It may be possible to gain some inkling as to what is in the ECJ's mind from their answer to the second question posed to them. They were asked if graphical user interfaces were protected by copyright in computer programs (the first question), would television broadcasting of the graphical user interface be an infringement of that copyright (by communication of that work to the public)? Although the ECJ had answered "no" to the first question, ever helpful they considered whether, on the assumption that graphical user interfaces were protected by "ordinary" copyright, TV broadcasting of them could constitute infringement. Again the ECJ thought "no" because the viewers "cannot use the feature of that interface which consists in enabling interaction between the computer program and the user".

It seems from this that the ECJ have in mind not the graphical elements of the user interface, but something about its operational behaviour. A sort of copyright in interactivity, which cannot of course be infringed by TV broadcasting because you cannot interact with the subject of the broadcast. If that is what the ECJ have in mind, then I am troubled.

First, what kind of a copyright is this? Is it an artistic work, a literary work or something else (a work of artistic craftsmanship perhaps)? For the purposes of English law this matters. Different species of work are protected in different ways, even if the differences are sometimes rather subtle. The ECJ do not tell us the answer to this question.

Second, where is the graphical user interface "fixed". In English law a work is only protected if and when it is fixed in some permanent form. If I make a really excellent speech, I will have copyright in the speech when, but only when, it is recorded. Similarly if a group of musicians create an exciting musical work while jamming together in the studio, the work will not be protected until fixed in some form. Is the graphical user interface fixed in the computer program's source code? If so, copying the code may be an infringement of the copyright in the graphical user interface. If it is not fixed in the code, where is it?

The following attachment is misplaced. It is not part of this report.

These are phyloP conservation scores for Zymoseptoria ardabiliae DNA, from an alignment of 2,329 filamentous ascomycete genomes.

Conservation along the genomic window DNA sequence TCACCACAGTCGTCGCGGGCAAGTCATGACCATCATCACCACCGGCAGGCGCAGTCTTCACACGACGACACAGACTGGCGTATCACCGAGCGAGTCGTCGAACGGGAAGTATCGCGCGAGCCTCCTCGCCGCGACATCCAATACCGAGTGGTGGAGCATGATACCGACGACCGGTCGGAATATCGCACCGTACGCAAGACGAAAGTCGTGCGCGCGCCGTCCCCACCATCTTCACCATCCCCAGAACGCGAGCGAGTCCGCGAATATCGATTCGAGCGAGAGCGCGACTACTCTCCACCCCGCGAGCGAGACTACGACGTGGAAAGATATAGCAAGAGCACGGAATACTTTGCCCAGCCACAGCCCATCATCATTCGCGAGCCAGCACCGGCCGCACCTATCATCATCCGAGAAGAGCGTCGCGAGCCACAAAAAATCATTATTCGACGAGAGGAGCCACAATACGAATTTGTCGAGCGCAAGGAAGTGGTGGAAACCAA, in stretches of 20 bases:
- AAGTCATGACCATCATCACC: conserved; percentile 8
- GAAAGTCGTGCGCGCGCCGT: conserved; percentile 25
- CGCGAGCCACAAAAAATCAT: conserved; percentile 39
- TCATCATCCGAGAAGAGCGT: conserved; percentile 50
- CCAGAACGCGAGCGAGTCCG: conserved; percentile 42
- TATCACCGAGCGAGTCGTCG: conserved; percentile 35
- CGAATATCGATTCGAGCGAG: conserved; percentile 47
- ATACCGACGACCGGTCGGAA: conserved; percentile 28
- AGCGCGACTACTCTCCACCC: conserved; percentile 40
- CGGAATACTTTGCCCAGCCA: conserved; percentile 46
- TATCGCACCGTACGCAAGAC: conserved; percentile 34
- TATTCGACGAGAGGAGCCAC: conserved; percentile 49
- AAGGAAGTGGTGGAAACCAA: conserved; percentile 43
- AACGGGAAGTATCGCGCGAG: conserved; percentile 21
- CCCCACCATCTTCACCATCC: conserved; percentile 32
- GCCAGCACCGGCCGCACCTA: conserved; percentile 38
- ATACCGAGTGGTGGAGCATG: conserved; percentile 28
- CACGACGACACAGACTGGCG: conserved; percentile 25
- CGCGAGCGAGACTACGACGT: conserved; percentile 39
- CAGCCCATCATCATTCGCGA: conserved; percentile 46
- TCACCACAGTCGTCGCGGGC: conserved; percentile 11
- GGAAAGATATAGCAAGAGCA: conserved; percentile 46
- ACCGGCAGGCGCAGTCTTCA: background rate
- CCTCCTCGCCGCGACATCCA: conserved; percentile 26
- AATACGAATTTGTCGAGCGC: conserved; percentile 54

Lastly, there are numerous special rules that apply to copyright in computer programs. For example there are rights to make back-up copies, to test and to decompile for certain purposes. If the ECJ is right, these would not apply to a user interface which represented an author's own intellectual creation. In English law, moral rights do not apply to computer programs, but would (presumably) apply to a suitable user interface. Both of these conclusions could be awkward.

Not all is bleak. The ECJ emphasize that when assessing whether a graphical user interface is protected by copyright as its author's "own intellectual creation", a national court should ignore components of an interface that are "differentiated only by their technical character". It will not be every, or every aspect, of a user interface that will be protected. Despite this limitation I suspect that this decision, if taken to its logical conclusion and followed by later cases, will require some careful rethinking about copyright in the computer industry. Just what we need.